South Beach Diet - South Beach in Schools

View Full Version : South Beach in Schools

11-18-2004, 04:15 PM
Thought you all might find this interesting. I'm curious to see how it turns out...

Posted on Wed, Nov. 17, 2004

Four Osceola schools use South Beach Diet for student lunches

Associated Press

KISSIMMEE, Fla. - Four Osceola County elementary schools created lunch menus based on the low-carbohydrate, lowfat South Beach Diet in an attempt to help about 2,700 students eat healthier.

The switch is part of a children's health study by Miami Beach cardiologist Arthur Agatston, author of the best-selling South Beach Diet books. If the diet helps students maintain a healthy weight, the study may be expanded to other school districts.

"We have to prove that we can go into a school system and without totally and expensively uprooting everything, make changes that will have a positive effect," Agatston said.

Students have been measured, weighed and fitted with pedometers to count each step they take and encourage them to keep active. The program ends in May

"We are not putting them on a diet, so to say," Agatston said. "We're teaching them to make better choices."

Instead of breaded chicken products and the white bread sandwiches found at many schools, the Osceola students get grilled chicken fajitas and ham on whole wheat.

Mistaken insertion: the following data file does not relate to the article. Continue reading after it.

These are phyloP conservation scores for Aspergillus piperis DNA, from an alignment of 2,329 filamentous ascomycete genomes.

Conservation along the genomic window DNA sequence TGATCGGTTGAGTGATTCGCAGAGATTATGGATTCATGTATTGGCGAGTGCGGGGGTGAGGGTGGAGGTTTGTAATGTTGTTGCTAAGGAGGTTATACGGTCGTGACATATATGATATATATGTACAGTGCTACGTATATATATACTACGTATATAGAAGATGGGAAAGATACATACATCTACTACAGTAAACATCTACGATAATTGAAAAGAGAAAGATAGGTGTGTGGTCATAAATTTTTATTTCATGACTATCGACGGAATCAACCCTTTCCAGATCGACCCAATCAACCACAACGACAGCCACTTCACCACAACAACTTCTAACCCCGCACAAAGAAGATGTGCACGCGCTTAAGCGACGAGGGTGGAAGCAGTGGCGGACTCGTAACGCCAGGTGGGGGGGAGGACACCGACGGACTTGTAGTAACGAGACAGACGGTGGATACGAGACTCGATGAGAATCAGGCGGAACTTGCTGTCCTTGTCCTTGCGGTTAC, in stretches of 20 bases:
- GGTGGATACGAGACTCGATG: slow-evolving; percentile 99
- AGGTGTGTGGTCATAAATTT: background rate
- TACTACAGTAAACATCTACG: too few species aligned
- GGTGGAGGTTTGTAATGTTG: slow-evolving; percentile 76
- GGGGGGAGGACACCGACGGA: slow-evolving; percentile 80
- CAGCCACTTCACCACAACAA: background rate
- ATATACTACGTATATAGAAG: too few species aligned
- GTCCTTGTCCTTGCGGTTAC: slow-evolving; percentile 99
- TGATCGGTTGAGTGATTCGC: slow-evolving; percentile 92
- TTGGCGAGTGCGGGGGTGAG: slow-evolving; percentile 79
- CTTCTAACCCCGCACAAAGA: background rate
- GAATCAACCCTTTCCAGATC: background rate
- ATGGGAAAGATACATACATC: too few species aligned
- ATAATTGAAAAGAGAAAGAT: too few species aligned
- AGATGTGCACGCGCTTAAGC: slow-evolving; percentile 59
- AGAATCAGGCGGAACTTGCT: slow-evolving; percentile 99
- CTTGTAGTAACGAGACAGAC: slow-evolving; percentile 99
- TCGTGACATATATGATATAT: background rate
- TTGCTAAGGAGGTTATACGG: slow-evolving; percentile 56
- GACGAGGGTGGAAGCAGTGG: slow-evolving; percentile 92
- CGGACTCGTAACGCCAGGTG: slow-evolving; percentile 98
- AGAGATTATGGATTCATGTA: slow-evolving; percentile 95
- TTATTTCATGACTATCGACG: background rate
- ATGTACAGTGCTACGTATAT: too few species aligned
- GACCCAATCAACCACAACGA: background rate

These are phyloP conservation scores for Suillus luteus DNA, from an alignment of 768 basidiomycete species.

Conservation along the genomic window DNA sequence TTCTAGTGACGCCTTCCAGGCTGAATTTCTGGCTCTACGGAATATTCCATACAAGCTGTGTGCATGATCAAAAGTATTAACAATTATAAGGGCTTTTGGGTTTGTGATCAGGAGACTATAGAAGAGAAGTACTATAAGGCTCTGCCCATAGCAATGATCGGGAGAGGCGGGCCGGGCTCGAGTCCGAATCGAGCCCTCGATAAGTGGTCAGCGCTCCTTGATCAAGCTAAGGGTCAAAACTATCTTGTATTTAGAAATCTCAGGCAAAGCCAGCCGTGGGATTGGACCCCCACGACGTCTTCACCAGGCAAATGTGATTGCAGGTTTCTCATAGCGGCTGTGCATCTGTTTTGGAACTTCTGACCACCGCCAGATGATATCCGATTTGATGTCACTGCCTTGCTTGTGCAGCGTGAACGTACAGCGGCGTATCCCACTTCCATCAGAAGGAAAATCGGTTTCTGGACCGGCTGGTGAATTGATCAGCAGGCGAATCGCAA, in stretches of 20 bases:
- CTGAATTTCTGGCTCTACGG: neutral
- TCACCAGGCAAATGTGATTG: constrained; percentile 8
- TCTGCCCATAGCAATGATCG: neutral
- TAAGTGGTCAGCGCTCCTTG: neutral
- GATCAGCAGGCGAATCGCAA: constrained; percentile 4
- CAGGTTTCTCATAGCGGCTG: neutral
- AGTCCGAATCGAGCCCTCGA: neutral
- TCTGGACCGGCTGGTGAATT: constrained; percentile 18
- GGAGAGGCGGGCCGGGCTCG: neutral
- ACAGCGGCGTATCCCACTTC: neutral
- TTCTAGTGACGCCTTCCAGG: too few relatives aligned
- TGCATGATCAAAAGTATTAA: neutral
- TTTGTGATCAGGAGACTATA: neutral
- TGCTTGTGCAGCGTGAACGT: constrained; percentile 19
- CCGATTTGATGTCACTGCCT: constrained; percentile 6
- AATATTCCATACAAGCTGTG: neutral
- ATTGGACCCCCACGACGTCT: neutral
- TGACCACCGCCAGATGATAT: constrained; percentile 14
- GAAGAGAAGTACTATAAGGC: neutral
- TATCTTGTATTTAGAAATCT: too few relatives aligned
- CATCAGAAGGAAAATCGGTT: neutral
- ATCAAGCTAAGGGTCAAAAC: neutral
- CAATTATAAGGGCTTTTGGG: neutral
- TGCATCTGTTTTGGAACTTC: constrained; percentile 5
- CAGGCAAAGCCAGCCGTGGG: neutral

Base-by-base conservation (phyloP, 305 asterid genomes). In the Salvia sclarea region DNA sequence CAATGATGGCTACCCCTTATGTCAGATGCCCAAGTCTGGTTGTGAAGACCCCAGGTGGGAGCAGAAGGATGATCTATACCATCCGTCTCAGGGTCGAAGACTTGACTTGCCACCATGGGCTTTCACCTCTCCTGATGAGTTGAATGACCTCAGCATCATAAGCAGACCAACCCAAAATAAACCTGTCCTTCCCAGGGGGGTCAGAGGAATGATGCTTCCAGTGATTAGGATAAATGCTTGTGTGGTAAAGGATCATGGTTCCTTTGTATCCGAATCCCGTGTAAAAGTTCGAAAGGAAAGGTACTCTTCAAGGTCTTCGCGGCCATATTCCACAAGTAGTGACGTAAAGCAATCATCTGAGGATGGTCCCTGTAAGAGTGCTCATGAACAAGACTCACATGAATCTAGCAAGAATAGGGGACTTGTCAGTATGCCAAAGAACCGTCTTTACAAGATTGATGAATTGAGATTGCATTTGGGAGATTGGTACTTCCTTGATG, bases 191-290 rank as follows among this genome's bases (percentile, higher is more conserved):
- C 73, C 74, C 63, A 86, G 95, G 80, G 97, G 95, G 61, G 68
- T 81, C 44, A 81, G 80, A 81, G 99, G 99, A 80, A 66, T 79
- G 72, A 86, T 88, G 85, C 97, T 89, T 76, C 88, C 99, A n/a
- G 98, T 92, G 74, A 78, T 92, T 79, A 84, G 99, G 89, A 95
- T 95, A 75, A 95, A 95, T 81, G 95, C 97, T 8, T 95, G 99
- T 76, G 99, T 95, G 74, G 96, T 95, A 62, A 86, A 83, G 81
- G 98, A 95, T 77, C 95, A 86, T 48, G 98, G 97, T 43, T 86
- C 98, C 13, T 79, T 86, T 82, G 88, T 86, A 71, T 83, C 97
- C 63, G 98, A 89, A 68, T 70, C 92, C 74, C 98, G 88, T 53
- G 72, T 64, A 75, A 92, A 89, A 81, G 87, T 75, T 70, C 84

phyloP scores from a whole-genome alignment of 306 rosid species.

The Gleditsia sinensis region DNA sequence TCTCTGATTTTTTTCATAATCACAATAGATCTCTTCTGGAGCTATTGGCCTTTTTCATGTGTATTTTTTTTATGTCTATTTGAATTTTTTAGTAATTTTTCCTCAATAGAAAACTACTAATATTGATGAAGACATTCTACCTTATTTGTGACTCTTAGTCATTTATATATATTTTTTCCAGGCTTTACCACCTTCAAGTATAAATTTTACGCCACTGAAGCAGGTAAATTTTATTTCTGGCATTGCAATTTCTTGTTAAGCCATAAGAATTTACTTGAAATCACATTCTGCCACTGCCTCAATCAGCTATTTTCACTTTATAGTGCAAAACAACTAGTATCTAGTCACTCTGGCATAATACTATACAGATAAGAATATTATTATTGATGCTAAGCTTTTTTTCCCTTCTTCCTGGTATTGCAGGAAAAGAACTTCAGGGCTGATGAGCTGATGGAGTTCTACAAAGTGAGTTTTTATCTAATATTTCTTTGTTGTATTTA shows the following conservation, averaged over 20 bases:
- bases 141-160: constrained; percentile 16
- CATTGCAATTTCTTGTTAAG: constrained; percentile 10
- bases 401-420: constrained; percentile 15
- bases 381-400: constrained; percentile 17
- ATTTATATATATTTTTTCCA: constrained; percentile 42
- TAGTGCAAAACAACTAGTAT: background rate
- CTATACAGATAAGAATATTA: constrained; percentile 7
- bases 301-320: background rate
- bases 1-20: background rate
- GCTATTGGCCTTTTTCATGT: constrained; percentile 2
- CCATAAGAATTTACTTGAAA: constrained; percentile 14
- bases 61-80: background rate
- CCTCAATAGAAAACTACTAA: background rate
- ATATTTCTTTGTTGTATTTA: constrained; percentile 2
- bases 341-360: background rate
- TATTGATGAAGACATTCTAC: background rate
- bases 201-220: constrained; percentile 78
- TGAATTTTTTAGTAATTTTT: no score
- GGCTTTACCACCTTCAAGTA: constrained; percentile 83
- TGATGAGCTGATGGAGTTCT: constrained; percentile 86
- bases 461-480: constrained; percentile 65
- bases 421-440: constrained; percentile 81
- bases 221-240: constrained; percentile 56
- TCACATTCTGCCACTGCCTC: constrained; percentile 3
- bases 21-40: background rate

Mill Creek Elementary, Partin Settlement Elementary and P.M. Wells Charter Elementary are joining Kissimmee Charter Elementary in the study. Two other schools are the control group and haven't had their menus changed.

The South Beach Diet eliminates carbohydrates during the first two weeks, but those restrictions were excluded from Osceola's school program. Instead the focus is more on fiber, which Agatston said is a key part of making sure children get the vitamins they need.

"We didn't take away their cookies, but we replaced them with oatmeal raisin," said Jean Palmore, the food service director for the school district.


Information from: Orlando Sentinel,

11-18-2004, 04:25 PM
Sounds like a good plan to me.

I heard something recently about restricting pop and junk food vending machines from schools too - that should definitely be done.

11-18-2004, 04:47 PM
After watching "Super Size Me", I definitely see where this could be beneficial. Especially as Bups mentioned, taking out the pop & junk food from the vending machines. Put bottled water in there and unsweetened tea and I'm guessing kids will buy it. If kids want junk bad enough they'll bring it, but at least you can stop them from buying it at school.

11-18-2004, 11:00 PM
Sounds like a positive move. :yes:
Thanks for sharing the article, Fuzzy!